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Heat and Fluid Flow

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Many processes at different scales couple fluid flow and heat or mass transfer, from thin films interacting with a surrounding gas to convection in planetary interiors. Our research activity aims at understanding this coupling.

Some of our activities focus on natural phenomena, such as the internal dynamics of Earth and Venus, submarine hydrothermal fields, and the microclimates of caves. Other studies aim to understand industrial processes, such as instabilities of falling films interacting with a gas and the formation of coatings by drying dispersions of small particles.

Our approach is to develop in-depth physical understanding by using well-characterized model systems together with laboratory experiments to reveal the mechanisms involved.



Permanent members:

A. Davaille, G. Dietze, F. Doumenc, B. Guerrier, G. Kasperski, J. Martin, S. Mergui, N. Ribe

Non Permanent members:

P. Freydier (PostDoc), G. Gerardi (PhD), A. Salvador (PhD), N. Sgreva (PhD)

Former Members:

D. Brand (PhD, 2016), M. Dey (PostDoc, 2015), V. Janecek (PostDoc, 2013), N. Kofman (PhD, 2014), A. Massmeyer (PhD, 2013), C. Ruyer-Quil (TA UPMC, 2013), A. Sibrant (PostDoc, 2017), E. Sultan (TA, 2016), B. Xu (PhD, 2016)


Dynamics of free subduction

N. Ribe
Collaboration : Z. Li (Chinese Academy of Sciences)

Subduction, the gravity-driven sinking of oceanic lithosphere into the Earth’s mantle, is a major component of plate tectonics. We are building three-dimensional flow models of subduction to understand the factors that control the diverse morphologies of subducted plates revealed by seismic tomography, focussing on the interaction of the plates with the phase-change boundary at 660 km depth in the mantle. The image shows three possible plate morphologies depending on the ratio of the viscosity of the plate itself to that of the surrounding mantle.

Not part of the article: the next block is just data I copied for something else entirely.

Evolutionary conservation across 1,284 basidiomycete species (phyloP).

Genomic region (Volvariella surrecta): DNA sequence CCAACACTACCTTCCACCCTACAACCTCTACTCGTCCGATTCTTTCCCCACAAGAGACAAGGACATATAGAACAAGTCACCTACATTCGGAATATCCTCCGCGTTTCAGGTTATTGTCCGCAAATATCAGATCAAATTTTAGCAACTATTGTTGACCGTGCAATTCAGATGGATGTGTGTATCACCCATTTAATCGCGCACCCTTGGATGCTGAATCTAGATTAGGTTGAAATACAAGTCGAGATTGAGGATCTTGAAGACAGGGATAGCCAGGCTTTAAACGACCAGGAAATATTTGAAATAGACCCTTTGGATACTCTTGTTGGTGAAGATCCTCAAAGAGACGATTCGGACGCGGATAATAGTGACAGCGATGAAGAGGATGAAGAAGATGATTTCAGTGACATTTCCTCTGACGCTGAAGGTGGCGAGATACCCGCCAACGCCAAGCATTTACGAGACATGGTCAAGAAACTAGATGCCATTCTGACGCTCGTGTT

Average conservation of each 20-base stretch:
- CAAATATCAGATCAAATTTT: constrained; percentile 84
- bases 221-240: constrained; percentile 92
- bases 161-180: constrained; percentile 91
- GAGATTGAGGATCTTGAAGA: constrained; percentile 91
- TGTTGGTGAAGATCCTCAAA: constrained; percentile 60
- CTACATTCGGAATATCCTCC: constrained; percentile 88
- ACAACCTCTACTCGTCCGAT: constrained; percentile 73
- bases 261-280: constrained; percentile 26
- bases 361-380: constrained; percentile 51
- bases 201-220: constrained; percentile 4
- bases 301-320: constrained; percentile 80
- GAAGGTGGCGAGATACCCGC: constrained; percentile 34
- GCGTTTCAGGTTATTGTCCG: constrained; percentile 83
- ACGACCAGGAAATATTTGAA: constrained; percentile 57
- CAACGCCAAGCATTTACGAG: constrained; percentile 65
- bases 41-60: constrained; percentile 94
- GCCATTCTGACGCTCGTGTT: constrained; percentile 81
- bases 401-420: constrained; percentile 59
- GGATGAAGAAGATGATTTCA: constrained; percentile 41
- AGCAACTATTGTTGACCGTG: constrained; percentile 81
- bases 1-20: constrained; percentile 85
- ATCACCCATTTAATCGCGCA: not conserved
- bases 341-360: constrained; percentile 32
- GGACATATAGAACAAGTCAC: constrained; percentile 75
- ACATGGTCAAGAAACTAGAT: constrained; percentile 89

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Thin film deposit in a dip-coating-like process

M. Dey, F. Doumenc, B. Guerrier
Collaborations: J. Leng, C. Loussert, J.B. Salmon (LOF, CNRS)
ANR EVAPEC

In coating achieved by solvent evaporation from a polymer solution or a colloidal dispersion, complex phenomena occur in the vicinity of the contact line where the evaporation flux is maximum. Hydrodynamics and evaporation may induce self patterning, as illustrated in the image (left) for a silica colloidal suspension (deposit height ∼ 1 µm; wavelength ∼ 100µm).

F. Doumenc et al. Langmuir 32, (2016)
doi: 10.1021/acs.langmuir.6b02282

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Rayleigh-Bénard-Marangoni convection induced by solvent evaporation in a plane layer

F. Doumenc, B. Guerrier
Collaborations : T. Boeck (Univ. Ilmenau, Allemagne), E. Chenier (MSME, Univ. Paris Est), C. Delcarte (LIMSI, CNRS), M. Rossi (IJLRA, UPMC), B.Trouette (MSME, Univ. Paris Est), S.G. Yiantsios (Univ. Thessanoliki, Grèce)

When drying a polymer solution, solvent evaporation induces a decrease of the temperature and the solvent concentration at the surface so that the configuration may become unstable (thermal or solutal Rayleigh-Bénard-Marangoni instability). Theoretical analysis and numerical simulations have been performed to investigate the respective influence of the different mechanisms on convection onset. The figure shows the evolution of the viscosity field during drying.

S.G. Yiortsios, S.K. Serpetsi, F.Doumenc, B.Guerrier IJHMT 89, (2015)
doi: 10.1016/j.ijheatmasstransfer.2015.06.015

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Polycrystal mechanics and mantle flow

N. Ribe
Collaborations : O. Castelnau (Arts et Métiers Paris Tech), R. Hielscher (Tech. Univ. Chemnitz, Germany)

When rocks in Earth's mantle deform, their constituent crystals take on a non-random crystal preferred orientation (CPO) that can be detected using seismic waves. To interpret such CPO in terms of mantle flow, we are developing a theory of polycrystal mechanics that can predict how individual crystals rotate during deformation. The figure shows a thinsection of a typical mantle rock viewed under polarized light.